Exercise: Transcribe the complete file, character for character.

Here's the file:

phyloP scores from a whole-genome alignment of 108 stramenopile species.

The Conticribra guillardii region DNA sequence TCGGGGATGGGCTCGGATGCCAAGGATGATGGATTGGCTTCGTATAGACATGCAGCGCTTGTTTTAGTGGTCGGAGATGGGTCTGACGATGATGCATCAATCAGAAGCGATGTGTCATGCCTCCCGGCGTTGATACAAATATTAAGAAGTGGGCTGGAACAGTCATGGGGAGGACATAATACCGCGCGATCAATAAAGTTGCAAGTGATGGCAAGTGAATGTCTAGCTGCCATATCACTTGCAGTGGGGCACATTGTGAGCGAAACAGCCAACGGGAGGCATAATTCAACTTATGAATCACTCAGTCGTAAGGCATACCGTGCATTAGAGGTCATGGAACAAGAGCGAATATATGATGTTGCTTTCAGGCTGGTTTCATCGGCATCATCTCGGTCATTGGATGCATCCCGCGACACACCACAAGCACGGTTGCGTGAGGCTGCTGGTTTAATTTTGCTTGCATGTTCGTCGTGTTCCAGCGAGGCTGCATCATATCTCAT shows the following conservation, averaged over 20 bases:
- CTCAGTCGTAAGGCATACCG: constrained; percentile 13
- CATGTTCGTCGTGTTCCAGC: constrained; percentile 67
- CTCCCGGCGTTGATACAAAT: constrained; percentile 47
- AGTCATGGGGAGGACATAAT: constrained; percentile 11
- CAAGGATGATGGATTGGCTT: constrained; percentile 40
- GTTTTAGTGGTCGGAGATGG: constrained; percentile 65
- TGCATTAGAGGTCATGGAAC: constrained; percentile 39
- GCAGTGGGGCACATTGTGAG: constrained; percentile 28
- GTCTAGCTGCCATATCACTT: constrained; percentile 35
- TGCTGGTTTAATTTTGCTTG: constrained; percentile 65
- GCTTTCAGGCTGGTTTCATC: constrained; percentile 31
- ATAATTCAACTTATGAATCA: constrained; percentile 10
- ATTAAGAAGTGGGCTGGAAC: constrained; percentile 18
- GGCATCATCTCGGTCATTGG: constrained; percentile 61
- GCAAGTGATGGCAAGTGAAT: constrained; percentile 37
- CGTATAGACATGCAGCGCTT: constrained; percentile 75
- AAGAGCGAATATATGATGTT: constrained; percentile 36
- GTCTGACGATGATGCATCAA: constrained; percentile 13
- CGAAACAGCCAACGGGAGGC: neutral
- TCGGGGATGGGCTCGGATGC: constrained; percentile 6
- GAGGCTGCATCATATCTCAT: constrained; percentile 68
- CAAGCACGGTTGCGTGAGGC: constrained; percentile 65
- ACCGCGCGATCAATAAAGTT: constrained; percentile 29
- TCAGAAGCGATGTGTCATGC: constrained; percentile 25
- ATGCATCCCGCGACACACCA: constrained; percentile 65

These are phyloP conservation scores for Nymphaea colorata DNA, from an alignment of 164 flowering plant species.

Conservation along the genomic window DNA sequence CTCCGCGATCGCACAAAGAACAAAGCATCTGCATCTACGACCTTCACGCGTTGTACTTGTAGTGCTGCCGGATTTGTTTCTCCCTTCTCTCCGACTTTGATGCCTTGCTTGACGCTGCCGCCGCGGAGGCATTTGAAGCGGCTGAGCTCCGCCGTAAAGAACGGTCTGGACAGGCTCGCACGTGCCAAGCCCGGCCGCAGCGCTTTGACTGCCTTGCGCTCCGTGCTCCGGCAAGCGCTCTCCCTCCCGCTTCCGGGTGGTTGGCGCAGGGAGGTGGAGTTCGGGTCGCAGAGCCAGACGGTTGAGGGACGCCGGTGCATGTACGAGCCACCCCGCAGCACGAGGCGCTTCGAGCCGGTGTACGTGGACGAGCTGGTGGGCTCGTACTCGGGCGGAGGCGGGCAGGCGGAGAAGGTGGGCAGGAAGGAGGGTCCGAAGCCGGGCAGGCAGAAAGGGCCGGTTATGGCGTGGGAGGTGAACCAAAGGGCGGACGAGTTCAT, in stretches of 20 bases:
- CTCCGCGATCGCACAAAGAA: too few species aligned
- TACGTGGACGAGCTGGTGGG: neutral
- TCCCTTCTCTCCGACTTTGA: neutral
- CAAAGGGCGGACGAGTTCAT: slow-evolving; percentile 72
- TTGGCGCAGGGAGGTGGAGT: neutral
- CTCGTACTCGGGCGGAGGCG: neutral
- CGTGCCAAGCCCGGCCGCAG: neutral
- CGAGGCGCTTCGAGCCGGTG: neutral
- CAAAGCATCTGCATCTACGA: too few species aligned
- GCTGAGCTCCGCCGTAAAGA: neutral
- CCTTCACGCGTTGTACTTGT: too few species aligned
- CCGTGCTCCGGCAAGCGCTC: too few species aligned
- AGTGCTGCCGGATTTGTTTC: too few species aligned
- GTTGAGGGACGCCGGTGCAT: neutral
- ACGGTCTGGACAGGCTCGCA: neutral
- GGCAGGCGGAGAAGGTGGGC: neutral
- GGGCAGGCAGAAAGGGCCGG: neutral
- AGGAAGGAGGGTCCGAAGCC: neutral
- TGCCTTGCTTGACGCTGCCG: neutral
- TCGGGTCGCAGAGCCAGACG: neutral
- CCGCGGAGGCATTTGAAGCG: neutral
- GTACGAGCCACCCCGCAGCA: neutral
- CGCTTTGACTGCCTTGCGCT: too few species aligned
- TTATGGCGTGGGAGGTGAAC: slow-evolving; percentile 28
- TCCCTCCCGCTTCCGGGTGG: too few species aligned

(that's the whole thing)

phyloP scores from a whole-genome alignment of 108 stramenopile species.

The Conticribra guillardii region DNA sequence TCGGGGATGGGCTCGGATGCCAAGGATGATGGATTGGCTTCGTATAGACATGCAGCGCTTGTTTTAGTGGTCGGAGATGGGTCTGACGATGATGCATCAATCAGAAGCGATGTGTCATGCCTCCCGGCGTTGATACAAATATTAAGAAGTGGGCTGGAACAGTCATGGGGAGGACATAATACCGCGCGATCAATAAAGTTGCAAGTGATGGCAAGTGAATGTCTAGCTGCCATATCACTTGCAGTGGGGCACATTGTGAGCGAAACAGCCAACGGGAGGCATAATTCAACTTATGAATCACTCAGTCGTAAGGCATACCGTGCATTAGAGGTCATGGAACAAGAGCGAATATATGATGTTGCTTTCAGGCTGGTTTCATCGGCATCATCTCGGTCATTGGATGCATCCCGCGACACACCACAAGCACGGTTGCGTGAGGCTGCTGGTTTAATTTTGCTTGCATGTTCGTCGTGTTCCAGCGAGGCTGCATCATATCTCAT shows the following conservation, averaged over 20 bases:
- CTCAGTCGTAAGGCATACCG: constrained; percentile 13
- CATGTTCGTCGTGTTCCAGC: constrained; percentile 67
- CTCCCGGCGTTGATACAAAT: constrained; percentile 47
- AGTCATGGGGAGGACATAAT: constrained; percentile 11
- CAAGGATGATGGATTGGCTT: constrained; percentile 40
- GTTTTAGTGGTCGGAGATGG: constrained; percentile 65
- TGCATTAGAGGTCATGGAAC: constrained; percentile 39
- GCAGTGGGGCACATTGTGAG: constrained; percentile 28
- GTCTAGCTGCCATATCACTT: constrained; percentile 35
- TGCTGGTTTAATTTTGCTTG: constrained; percentile 65
- GCTTTCAGGCTGGTTTCATC: constrained; percentile 31
- ATAATTCAACTTATGAATCA: constrained; percentile 10
- ATTAAGAAGTGGGCTGGAAC: constrained; percentile 18
- GGCATCATCTCGGTCATTGG: constrained; percentile 61
- GCAAGTGATGGCAAGTGAAT: constrained; percentile 37
- CGTATAGACATGCAGCGCTT: constrained; percentile 75
- AAGAGCGAATATATGATGTT: constrained; percentile 36
- GTCTGACGATGATGCATCAA: constrained; percentile 13
- CGAAACAGCCAACGGGAGGC: neutral
- TCGGGGATGGGCTCGGATGC: constrained; percentile 6
- GAGGCTGCATCATATCTCAT: constrained; percentile 68
- CAAGCACGGTTGCGTGAGGC: constrained; percentile 65
- ACCGCGCGATCAATAAAGTT: constrained; percentile 29
- TCAGAAGCGATGTGTCATGC: constrained; percentile 25
- ATGCATCCCGCGACACACCA: constrained; percentile 65

These are phyloP conservation scores for Nymphaea colorata DNA, from an alignment of 164 flowering plant species.

Conservation along the genomic window DNA sequence CTCCGCGATCGCACAAAGAACAAAGCATCTGCATCTACGACCTTCACGCGTTGTACTTGTAGTGCTGCCGGATTTGTTTCTCCCTTCTCTCCGACTTTGATGCCTTGCTTGACGCTGCCGCCGCGGAGGCATTTGAAGCGGCTGAGCTCCGCCGTAAAGAACGGTCTGGACAGGCTCGCACGTGCCAAGCCCGGCCGCAGCGCTTTGACTGCCTTGCGCTCCGTGCTCCGGCAAGCGCTCTCCCTCCCGCTTCCGGGTGGTTGGCGCAGGGAGGTGGAGTTCGGGTCGCAGAGCCAGACGGTTGAGGGACGCCGGTGCATGTACGAGCCACCCCGCAGCACGAGGCGCTTCGAGCCGGTGTACGTGGACGAGCTGGTGGGCTCGTACTCGGGCGGAGGCGGGCAGGCGGAGAAGGTGGGCAGGAAGGAGGGTCCGAAGCCGGGCAGGCAGAAAGGGCCGGTTATGGCGTGGGAGGTGAACCAAAGGGCGGACGAGTTCAT, in stretches of 20 bases:
- CTCCGCGATCGCACAAAGAA: too few species aligned
- TACGTGGACGAGCTGGTGGG: neutral
- TCCCTTCTCTCCGACTTTGA: neutral
- CAAAGGGCGGACGAGTTCAT: slow-evolving; percentile 72
- TTGGCGCAGGGAGGTGGAGT: neutral
- CTCGTACTCGGGCGGAGGCG: neutral
- CGTGCCAAGCCCGGCCGCAG: neutral
- CGAGGCGCTTCGAGCCGGTG: neutral
- CAAAGCATCTGCATCTACGA: too few species aligned
- GCTGAGCTCCGCCGTAAAGA: neutral
- CCTTCACGCGTTGTACTTGT: too few species aligned
- CCGTGCTCCGGCAAGCGCTC: too few species aligned
- AGTGCTGCCGGATTTGTTTC: too few species aligned
- GTTGAGGGACGCCGGTGCAT: neutral
- ACGGTCTGGACAGGCTCGCA: neutral
- GGCAGGCGGAGAAGGTGGGC: neutral
- GGGCAGGCAGAAAGGGCCGG: neutral
- AGGAAGGAGGGTCCGAAGCC: neutral
- TGCCTTGCTTGACGCTGCCG: neutral
- TCGGGTCGCAGAGCCAGACG: neutral
- CCGCGGAGGCATTTGAAGCG: neutral
- GTACGAGCCACCCCGCAGCA: neutral
- CGCTTTGACTGCCTTGCGCT: too few species aligned
- TTATGGCGTGGGAGGTGAAC: slow-evolving; percentile 28
- TCCCTCCCGCTTCCGGGTGG: too few species aligned